What is Ultrasound Scanning?

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  • Written By: Madeleine A.
  • Edited By: W. Everett
  • Last Modified Date: 28 November 2018
  • Copyright Protected:
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Ultrasound scanning refers to exposing body parts to sound waves that produce images of internal body parts. These high-frequency waves of sound are considered a safe method of medical imaging because they do not involve the use of ionizing radiation the way x-rays do. In addition, ultrasound scanning images are performed in real time, which allows the visualization of internal organs while they are moving. The ultrasound scan also is effective in capturing images of blood flowing through the vessels.

Typically, ultrasound scanning can include three-dimensional imaging and four-dimensional imaging, which refers to three-dimensional ultrasound in motion. Doppler ultrasound may be included in an ultrasound scan, which refers to a technique that evaluates the flow of blood in the major arteries of the neck, limbs, and abdomen. This type of ultrasound can be effective in diagnosing blockages in the carotid arteries and legs. This painless method of medical imaging can offer immediate results without side effects or adverse reactions.


Generally, ultrasound scanning is based on the bouncing back, or echoing, as a sound wave hits an object. During an ultrasound scan, an instrument called a transducer is pressed to the skin where it directs pulses of sound waves through the body. The skin is prepared to accept the transducer with a clear gel that is applied to the specific area that is being studied. This gel helps make a secure contact by eliminating pockets of air between the skin and the transducer. The technician presses the transducer against the skin, while sweeping the areas of interest.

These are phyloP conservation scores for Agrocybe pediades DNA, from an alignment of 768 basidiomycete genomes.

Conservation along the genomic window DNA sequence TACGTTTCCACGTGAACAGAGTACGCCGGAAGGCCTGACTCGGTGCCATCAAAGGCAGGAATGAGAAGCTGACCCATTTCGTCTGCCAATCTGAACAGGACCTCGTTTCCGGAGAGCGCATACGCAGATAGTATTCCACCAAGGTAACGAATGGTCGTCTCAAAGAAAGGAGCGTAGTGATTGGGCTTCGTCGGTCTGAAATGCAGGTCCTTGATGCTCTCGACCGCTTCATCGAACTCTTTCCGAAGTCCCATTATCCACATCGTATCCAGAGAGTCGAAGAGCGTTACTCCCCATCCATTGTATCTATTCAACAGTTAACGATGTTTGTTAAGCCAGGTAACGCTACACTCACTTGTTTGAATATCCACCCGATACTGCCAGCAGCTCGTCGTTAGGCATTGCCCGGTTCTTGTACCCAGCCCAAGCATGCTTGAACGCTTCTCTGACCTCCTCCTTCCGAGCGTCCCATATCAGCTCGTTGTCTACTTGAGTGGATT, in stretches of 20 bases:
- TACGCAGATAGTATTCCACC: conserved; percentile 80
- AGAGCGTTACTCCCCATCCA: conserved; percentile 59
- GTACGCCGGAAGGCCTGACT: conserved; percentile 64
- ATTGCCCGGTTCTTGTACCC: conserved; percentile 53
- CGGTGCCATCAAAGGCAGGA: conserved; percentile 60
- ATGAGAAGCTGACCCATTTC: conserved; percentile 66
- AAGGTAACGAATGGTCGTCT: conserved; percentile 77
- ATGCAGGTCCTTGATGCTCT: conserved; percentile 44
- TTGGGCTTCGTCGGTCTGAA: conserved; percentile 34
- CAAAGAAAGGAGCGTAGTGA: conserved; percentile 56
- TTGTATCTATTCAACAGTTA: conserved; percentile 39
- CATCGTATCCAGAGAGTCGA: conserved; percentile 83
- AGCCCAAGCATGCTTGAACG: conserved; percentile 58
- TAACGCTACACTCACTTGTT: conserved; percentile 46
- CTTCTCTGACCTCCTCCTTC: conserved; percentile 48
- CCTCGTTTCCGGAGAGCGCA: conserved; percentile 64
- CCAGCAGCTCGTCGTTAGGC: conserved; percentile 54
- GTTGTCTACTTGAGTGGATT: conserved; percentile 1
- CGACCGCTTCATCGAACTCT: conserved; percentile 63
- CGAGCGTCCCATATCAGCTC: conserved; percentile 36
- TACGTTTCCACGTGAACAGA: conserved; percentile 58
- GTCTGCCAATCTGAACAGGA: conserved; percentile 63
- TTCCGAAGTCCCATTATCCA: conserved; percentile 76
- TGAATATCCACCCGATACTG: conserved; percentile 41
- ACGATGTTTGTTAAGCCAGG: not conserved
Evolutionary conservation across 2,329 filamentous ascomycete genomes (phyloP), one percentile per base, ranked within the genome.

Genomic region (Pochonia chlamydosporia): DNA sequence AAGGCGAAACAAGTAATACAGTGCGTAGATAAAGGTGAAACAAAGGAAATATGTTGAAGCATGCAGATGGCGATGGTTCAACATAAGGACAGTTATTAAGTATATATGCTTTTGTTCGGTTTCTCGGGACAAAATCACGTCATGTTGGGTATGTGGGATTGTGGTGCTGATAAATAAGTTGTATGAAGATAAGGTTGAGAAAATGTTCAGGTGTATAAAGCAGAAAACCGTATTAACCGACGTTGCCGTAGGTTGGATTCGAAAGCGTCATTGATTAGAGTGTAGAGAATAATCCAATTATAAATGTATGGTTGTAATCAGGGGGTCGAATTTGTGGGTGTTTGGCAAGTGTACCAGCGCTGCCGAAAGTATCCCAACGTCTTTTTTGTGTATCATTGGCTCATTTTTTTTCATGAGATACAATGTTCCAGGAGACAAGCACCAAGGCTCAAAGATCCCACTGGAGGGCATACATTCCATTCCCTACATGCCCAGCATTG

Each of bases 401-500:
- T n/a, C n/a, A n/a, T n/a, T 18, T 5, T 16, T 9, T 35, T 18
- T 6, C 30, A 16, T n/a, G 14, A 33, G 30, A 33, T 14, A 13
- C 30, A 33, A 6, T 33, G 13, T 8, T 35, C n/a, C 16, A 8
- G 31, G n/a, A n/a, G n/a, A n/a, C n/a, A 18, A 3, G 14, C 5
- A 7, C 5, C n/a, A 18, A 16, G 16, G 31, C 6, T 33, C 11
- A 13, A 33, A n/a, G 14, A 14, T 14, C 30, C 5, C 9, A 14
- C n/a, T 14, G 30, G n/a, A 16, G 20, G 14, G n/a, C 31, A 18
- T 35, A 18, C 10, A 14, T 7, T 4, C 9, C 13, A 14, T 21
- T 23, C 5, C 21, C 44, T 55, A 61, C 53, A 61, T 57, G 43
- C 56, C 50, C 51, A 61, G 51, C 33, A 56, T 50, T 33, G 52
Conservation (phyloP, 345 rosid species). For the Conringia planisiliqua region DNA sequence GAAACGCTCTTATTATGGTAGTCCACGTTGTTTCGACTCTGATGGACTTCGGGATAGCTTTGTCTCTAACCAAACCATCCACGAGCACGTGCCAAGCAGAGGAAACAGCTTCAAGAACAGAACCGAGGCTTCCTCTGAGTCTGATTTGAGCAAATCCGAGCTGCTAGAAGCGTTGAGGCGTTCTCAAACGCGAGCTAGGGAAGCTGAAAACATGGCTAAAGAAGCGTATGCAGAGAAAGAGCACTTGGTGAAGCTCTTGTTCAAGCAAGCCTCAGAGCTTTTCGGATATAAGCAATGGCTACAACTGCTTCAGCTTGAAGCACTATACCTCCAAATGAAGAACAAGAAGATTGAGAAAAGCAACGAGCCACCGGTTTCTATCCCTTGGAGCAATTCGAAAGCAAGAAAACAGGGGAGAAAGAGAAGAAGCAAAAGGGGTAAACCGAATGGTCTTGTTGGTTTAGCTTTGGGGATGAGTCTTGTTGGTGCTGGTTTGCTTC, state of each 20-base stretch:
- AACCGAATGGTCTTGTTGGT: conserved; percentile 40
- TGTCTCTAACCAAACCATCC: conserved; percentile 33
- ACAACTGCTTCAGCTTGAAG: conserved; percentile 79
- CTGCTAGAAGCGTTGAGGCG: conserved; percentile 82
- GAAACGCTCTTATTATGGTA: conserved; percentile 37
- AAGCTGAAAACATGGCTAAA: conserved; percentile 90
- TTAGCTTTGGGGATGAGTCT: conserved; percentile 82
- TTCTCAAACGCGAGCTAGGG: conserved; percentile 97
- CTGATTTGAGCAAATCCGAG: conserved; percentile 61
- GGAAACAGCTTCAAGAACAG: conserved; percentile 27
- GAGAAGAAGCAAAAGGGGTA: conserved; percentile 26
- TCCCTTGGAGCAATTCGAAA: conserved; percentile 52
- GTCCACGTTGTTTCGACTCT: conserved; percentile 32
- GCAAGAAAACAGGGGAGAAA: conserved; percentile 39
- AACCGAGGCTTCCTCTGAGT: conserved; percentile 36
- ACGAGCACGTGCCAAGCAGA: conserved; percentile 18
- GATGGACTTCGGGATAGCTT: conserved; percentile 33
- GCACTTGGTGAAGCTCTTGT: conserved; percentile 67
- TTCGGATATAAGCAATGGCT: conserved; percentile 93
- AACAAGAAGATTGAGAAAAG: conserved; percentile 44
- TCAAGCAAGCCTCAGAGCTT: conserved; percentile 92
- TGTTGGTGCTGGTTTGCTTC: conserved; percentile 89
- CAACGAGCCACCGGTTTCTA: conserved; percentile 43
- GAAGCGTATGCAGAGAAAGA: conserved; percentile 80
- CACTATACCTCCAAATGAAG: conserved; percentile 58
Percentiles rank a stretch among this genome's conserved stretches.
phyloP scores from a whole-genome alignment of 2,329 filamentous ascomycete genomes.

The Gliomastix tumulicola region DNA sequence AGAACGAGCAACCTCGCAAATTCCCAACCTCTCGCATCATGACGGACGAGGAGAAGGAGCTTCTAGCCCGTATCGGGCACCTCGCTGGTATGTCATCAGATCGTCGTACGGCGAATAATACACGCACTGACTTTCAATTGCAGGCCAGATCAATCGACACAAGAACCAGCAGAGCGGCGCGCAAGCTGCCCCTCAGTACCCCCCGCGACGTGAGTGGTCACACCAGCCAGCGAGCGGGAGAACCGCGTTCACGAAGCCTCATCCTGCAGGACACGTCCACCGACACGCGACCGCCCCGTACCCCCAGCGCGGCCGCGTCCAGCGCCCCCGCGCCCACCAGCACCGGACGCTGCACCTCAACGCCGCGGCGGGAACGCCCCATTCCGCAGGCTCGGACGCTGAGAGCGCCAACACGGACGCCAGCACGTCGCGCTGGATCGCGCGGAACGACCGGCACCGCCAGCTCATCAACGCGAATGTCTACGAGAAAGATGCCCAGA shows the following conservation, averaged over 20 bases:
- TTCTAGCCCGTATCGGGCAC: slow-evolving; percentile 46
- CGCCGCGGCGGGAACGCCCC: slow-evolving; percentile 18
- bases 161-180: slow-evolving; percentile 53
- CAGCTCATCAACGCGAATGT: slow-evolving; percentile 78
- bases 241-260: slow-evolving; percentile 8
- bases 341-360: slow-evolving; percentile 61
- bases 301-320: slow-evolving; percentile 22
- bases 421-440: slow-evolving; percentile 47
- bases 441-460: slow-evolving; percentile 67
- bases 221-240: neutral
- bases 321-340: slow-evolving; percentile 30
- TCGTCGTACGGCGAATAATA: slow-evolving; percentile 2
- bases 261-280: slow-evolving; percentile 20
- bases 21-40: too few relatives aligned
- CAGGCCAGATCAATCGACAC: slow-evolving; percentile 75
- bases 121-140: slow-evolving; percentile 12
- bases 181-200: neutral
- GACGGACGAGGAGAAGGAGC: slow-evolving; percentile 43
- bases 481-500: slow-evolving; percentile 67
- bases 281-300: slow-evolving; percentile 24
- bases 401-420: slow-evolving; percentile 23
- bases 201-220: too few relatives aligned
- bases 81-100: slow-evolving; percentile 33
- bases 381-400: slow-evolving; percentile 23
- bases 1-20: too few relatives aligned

Benefits of ultrasound scanning include the non-invasiveness of the test and the lack of pain that it involves. In addition, ultrasound scanning is generally less expensive than other methods of medical imaging. Because the ultrasound is considered very safe, it is the preferred method of diagnostic imaging in pregnant women and unborn babies. Although ultrasound scanning is considered reliable and safe, it does have limitations. Sometimes, in large patients, images may be more difficult to acquire. This happens because more tissue can weaken sound waves when they pass into the body. As sound waves weaken, image quality deteriorates.

Another downside of ultrasound scanning is that it is ineffective in visualizing the internal structure of joints and bones. Typically, when images are needed to visualize the internal structures of bones, magnetic resonance imaging or MRI is usually used. In addition, the ultrasound scan may not be ideal for imaging the bowel. Generally, when needing diagnostic images of the bowel, barium examinations, CT scans and MRI examinations are the general methods of choice.



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